Studies examining doula programs have produced several important findings about how babies and mothers fare after birth. The support of a doula can help to reduce:
- Duration of labor
- Likelihood of complications
- Need for epidurals or epidural pain medication
The support of the doula often also reduces the normal physical and physiologic stress a child experiences during birth. This benefit to the baby may occur as a result of the doula’s care, reducing the anxiety of the mother and her partner throughout labor and delivery. In fact, the newborn is often more attentive and ready to begin the bonding interactions with the mother.
Studies About Doulas
Numerous medical centers have conducted studies to examine the effects of enlisting a doula to stay continuously with a pregnant woman through labor and delivery. In 2003 the prestigious international Cochrane Collaboration review of 15 randomized studies that met their research criteria stated: “Given the clear benefits and no known risks associated with support, every effort should be made to ensure that all laboring women receive continuous support. This support should include continuous presence, the provision of hands on comfort and encouragement.” They found:
- Cesarian Section – 26% less likely
- Forceps or Vacuum – 41% less likely
- Analgesia or Anesthesia – 28% less likely
- Dissatisfaction or negative rating of birth experience – 30% less likely
As an added benefit, those with doula support often report:
- Higher self-esteem
- Less depression and anxiety
- Breastfeed more successfully
- More confidence about caring for the baby
- Lower tendency to develop fever
Types of Doulas
A birth doula assists the woman before, during and often after the delivery. Birth doulas are trained in childbirth, and most have given birth themselves. The main goal of a birth doula is to help the woman have a safe and satisfying childbirth as the woman defines it.
The birth doula has three main responsibilities:
Emotional Support – The doula provides emotional support through her constant presence throughout labor and delivery. Once labor begins, the doula remains by the side of the mother-to-be until the birth is completed and frequently for the first one or two hours afterwards.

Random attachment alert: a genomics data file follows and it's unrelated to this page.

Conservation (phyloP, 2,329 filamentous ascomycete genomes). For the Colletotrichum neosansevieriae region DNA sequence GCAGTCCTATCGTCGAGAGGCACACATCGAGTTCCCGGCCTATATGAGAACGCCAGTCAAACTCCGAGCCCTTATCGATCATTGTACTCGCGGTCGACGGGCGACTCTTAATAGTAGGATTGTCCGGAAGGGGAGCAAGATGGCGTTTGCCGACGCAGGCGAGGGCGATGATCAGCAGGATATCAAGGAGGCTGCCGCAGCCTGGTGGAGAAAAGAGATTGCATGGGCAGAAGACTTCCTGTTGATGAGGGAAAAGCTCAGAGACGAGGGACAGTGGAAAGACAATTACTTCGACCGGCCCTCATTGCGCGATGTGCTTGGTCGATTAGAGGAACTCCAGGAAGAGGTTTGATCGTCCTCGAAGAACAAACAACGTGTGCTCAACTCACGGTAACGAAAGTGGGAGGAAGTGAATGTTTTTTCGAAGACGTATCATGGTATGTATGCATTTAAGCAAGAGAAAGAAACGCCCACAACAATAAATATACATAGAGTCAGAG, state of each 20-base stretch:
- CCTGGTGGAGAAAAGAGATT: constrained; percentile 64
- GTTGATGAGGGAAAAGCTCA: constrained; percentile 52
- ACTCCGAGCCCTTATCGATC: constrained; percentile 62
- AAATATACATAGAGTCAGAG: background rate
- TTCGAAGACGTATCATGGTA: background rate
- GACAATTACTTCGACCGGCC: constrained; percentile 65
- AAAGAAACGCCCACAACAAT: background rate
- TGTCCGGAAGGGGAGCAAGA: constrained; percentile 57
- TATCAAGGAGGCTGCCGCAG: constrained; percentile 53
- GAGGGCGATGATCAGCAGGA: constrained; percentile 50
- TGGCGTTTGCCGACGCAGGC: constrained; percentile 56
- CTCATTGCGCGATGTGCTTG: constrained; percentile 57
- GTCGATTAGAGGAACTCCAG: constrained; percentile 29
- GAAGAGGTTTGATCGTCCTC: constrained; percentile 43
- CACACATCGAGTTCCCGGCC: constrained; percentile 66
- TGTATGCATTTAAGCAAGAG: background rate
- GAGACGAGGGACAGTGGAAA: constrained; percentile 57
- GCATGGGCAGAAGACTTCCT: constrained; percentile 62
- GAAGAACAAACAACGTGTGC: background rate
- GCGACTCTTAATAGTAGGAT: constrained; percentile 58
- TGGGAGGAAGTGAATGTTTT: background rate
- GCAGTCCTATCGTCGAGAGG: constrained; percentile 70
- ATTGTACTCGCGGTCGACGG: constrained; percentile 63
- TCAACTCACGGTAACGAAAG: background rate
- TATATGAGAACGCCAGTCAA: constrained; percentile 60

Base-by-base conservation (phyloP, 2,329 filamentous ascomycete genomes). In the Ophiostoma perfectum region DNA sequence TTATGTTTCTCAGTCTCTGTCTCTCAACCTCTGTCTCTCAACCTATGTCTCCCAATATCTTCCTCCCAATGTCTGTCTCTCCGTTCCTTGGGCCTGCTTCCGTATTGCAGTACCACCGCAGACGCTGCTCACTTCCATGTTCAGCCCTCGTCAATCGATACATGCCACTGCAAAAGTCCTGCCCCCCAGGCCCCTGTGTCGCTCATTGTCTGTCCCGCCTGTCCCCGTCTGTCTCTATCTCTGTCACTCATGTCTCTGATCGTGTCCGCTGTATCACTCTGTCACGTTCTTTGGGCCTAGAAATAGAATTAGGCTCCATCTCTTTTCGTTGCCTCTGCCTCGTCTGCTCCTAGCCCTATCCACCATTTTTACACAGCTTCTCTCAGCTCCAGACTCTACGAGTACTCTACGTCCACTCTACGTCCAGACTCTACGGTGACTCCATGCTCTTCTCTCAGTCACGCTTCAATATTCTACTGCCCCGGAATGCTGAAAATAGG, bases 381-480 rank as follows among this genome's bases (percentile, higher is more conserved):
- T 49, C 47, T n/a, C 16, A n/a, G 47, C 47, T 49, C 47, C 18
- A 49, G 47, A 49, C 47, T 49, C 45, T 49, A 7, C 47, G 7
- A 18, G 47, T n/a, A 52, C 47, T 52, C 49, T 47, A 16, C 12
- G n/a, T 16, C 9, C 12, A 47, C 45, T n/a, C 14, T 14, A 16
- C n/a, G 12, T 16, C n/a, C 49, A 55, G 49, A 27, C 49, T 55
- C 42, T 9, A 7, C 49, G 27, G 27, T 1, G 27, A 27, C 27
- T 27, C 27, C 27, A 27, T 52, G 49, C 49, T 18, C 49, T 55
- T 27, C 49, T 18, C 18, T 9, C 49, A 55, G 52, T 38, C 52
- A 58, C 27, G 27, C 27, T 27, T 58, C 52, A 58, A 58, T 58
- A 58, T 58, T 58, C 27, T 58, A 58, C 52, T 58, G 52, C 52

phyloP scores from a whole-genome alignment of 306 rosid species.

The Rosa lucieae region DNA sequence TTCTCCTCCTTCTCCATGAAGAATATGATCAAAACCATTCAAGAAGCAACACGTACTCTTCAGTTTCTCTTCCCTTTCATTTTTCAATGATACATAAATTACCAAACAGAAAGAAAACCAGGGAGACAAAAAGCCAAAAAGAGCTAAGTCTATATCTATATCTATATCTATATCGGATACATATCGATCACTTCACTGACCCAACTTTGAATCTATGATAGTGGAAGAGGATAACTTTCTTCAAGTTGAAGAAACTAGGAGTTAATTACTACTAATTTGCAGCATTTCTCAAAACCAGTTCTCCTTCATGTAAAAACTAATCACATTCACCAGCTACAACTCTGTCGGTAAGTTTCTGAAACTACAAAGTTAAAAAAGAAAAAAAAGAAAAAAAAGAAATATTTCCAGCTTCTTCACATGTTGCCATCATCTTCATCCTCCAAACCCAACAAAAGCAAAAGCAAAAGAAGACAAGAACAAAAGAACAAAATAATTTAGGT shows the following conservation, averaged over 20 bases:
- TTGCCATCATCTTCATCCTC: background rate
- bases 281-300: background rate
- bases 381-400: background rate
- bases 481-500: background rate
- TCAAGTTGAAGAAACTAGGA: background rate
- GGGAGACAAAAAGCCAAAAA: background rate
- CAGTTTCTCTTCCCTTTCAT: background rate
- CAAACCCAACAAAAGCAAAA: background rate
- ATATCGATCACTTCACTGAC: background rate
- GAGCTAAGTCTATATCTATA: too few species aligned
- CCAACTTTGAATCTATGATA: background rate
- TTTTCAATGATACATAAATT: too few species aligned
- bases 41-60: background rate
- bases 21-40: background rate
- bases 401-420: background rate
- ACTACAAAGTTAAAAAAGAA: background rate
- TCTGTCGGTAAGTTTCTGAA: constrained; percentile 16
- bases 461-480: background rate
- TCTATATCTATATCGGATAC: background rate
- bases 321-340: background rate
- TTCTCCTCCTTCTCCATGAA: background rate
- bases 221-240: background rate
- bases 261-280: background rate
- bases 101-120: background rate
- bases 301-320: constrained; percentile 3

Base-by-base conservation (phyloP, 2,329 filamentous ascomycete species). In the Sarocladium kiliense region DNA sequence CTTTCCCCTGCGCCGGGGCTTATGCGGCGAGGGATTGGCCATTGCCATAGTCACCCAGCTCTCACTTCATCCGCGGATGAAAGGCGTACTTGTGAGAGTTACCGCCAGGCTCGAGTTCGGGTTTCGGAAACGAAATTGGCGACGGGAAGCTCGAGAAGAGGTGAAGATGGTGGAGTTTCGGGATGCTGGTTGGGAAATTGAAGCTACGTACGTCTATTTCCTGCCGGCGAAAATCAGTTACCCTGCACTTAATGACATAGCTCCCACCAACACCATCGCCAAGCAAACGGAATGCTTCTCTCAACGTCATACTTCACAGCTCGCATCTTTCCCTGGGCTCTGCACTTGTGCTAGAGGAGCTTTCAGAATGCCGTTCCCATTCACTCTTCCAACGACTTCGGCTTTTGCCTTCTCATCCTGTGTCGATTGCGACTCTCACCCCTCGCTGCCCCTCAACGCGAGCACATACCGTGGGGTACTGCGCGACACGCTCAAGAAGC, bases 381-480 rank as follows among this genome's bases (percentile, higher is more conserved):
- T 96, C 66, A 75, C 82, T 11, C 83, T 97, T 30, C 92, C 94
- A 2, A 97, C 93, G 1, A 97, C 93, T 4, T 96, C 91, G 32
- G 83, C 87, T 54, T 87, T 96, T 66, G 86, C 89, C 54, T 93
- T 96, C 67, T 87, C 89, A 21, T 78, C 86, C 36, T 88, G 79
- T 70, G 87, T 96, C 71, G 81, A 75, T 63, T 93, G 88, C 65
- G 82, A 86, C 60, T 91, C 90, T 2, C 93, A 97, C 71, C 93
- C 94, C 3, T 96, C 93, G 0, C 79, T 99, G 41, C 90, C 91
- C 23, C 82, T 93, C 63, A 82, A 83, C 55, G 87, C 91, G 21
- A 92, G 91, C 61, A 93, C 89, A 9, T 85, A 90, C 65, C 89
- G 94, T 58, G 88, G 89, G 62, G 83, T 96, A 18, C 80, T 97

The doula provides emotional support in an active way. She adjusts her style to fit each patient and responds as the patient’s needs change during the labor. She understands and accepts the woman’s pain and fear and serves as a source of support, helping the woman remain confident and in control. The doula also supports the father and any family members who may be present.
Education – The doula educates and informs the mother about obstetric routines and procedures and thus keeps the mother advised about her progress during birth. The doula encourages the mother to manage the situation by listening to the messages the body sends during birth, changing her position, adjusting breathing, and using other stress and pain reducing techniques.
Especially now with the discovery of the importance of skin-to-skin or kangaroo care immediately after childbirth the doula can act as an emotional and informational resource for the mother. The doula can explain what will happen immediately after childbirth and the woman can prepare to have the baby on her chest, skin to skin.
Liaison – The doula functions as a liaison between the patient and the medical staff. She does not give medical advice or perform any medical duties, but she’s on hand to support the mother if she has questions for the medical staff. Most medical staff appreciate the extra attention and support the doula gives their patient.
A Postpartum doula works in the fourth trimester, just after pregnancy. The role of the postpartum doula is to provide support, advice, and assistance in the weeks and months following birth. In the past, the family of a new baby could rely on their family members or friends to assist them. After giving birth women are often surrounded by caring family members who have a great deal of experience and wisdom to offer. While these resources are available today, they may not always be provided due to increasing distances between family members and their loved ones.
The postpartum doula provides:
- Non-judgmental support
- Assistance with newborn care and family adjustment
- Assistance with meal preparation
- Assistance with light household tasks
Postpartum doulas offer evidence-based information on:
- Infant feeding
- Emotional and physical recovery from birth
- Infant soothing
- Coping skills for new parents
- Safe infant sleeping
- Referrals for more education on these topics when necessary
The doula may also be a buffer to parents who may have received outdated advice. The doula can help friends and family to foster and support the parenting decisions of the new parents. By modeling a deep respect for the wisdom and decision making abilities of the new parents, she makes clear that supporting them in their own choices will have the best results.
Thanks to Penny Simkin and Jamie Swan of DONA International for their valuable contributions.
- DONA International. Position Paper: The Birth Doula’s Contribution to Modern Maternity Care, 2006.
- DONA International. Position Paper: The Postpartum Doula’s Role in Maternity Care, 2006.
- Hodnett, E.D, Gates, S, Hofmeyr, G.J, Sakala, C., Continuous support for women during childbirth, Cochrane Review (2003). The Cochrane Library, Issue 3, 2003.
Please note: only your personal physician or other health professional you consult can best advise you on matters of your health based on your medical history, your family medical history, your medication history, and how information from any of these databases may apply to you.